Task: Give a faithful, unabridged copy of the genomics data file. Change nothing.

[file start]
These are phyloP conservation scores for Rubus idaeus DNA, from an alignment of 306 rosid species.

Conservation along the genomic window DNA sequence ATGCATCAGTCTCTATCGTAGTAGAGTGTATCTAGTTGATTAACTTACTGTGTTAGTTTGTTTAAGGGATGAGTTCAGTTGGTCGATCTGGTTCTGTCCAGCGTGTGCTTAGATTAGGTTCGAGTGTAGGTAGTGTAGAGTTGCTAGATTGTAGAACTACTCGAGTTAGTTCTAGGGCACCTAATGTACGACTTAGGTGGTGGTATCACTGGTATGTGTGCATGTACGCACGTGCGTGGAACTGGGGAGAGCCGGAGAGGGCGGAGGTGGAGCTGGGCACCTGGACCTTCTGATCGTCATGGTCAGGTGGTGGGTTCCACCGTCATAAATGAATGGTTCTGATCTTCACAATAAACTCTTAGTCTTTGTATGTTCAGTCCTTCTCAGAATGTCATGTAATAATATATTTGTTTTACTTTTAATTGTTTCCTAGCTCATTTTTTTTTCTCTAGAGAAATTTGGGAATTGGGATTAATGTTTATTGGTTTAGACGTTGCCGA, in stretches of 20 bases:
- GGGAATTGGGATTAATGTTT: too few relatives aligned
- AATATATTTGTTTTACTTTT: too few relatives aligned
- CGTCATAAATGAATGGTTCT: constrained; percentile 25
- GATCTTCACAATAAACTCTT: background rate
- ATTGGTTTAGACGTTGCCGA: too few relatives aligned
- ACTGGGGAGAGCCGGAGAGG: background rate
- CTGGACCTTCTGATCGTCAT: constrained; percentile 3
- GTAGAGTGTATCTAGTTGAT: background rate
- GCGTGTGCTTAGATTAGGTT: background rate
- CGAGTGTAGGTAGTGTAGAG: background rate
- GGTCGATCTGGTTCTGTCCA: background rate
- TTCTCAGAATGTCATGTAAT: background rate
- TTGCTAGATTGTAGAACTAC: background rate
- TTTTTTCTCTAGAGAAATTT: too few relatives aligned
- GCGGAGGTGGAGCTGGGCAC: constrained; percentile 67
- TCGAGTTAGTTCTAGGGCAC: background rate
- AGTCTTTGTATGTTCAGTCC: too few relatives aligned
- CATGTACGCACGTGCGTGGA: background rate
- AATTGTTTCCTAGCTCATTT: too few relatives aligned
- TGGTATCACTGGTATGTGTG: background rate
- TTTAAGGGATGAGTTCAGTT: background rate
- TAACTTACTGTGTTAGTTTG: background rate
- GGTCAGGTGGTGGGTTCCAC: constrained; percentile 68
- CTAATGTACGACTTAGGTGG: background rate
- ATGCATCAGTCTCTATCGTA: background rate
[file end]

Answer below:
These are phyloP conservation scores for Rubus idaeus DNA, from an alignment of 306 rosid species.

Conservation along the genomic window DNA sequence ATGCATCAGTCTCTATCGTAGTAGAGTGTATCTAGTTGATTAACTTACTGTGTTAGTTTGTTTAAGGGATGAGTTCAGTTGGTCGATCTGGTTCTGTCCAGCGTGTGCTTAGATTAGGTTCGAGTGTAGGTAGTGTAGAGTTGCTAGATTGTAGAACTACTCGAGTTAGTTCTAGGGCACCTAATGTACGACTTAGGTGGTGGTATCACTGGTATGTGTGCATGTACGCACGTGCGTGGAACTGGGGAGAGCCGGAGAGGGCGGAGGTGGAGCTGGGCACCTGGACCTTCTGATCGTCATGGTCAGGTGGTGGGTTCCACCGTCATAAATGAATGGTTCTGATCTTCACAATAAACTCTTAGTCTTTGTATGTTCAGTCCTTCTCAGAATGTCATGTAATAATATATTTGTTTTACTTTTAATTGTTTCCTAGCTCATTTTTTTTTCTCTAGAGAAATTTGGGAATTGGGATTAATGTTTATTGGTTTAGACGTTGCCGA, in stretches of 20 bases:
- GGGAATTGGGATTAATGTTT: too few relatives aligned
- AATATATTTGTTTTACTTTT: too few relatives aligned
- CGTCATAAATGAATGGTTCT: constrained; percentile 25
- GATCTTCACAATAAACTCTT: background rate
- ATTGGTTTAGACGTTGCCGA: too few relatives aligned
- ACTGGGGAGAGCCGGAGAGG: background rate
- CTGGACCTTCTGATCGTCAT: constrained; percentile 3
- GTAGAGTGTATCTAGTTGAT: background rate
- GCGTGTGCTTAGATTAGGTT: background rate
- CGAGTGTAGGTAGTGTAGAG: background rate
- GGTCGATCTGGTTCTGTCCA: background rate
- TTCTCAGAATGTCATGTAAT: background rate
- TTGCTAGATTGTAGAACTAC: background rate
- TTTTTTCTCTAGAGAAATTT: too few relatives aligned
- GCGGAGGTGGAGCTGGGCAC: constrained; percentile 67
- TCGAGTTAGTTCTAGGGCAC: background rate
- AGTCTTTGTATGTTCAGTCC: too few relatives aligned
- CATGTACGCACGTGCGTGGA: background rate
- AATTGTTTCCTAGCTCATTT: too few relatives aligned
- TGGTATCACTGGTATGTGTG: background rate
- TTTAAGGGATGAGTTCAGTT: background rate
- TAACTTACTGTGTTAGTTTG: background rate
- GGTCAGGTGGTGGGTTCCAC: constrained; percentile 68
- CTAATGTACGACTTAGGTGG: background rate
- ATGCATCAGTCTCTATCGTA: background rate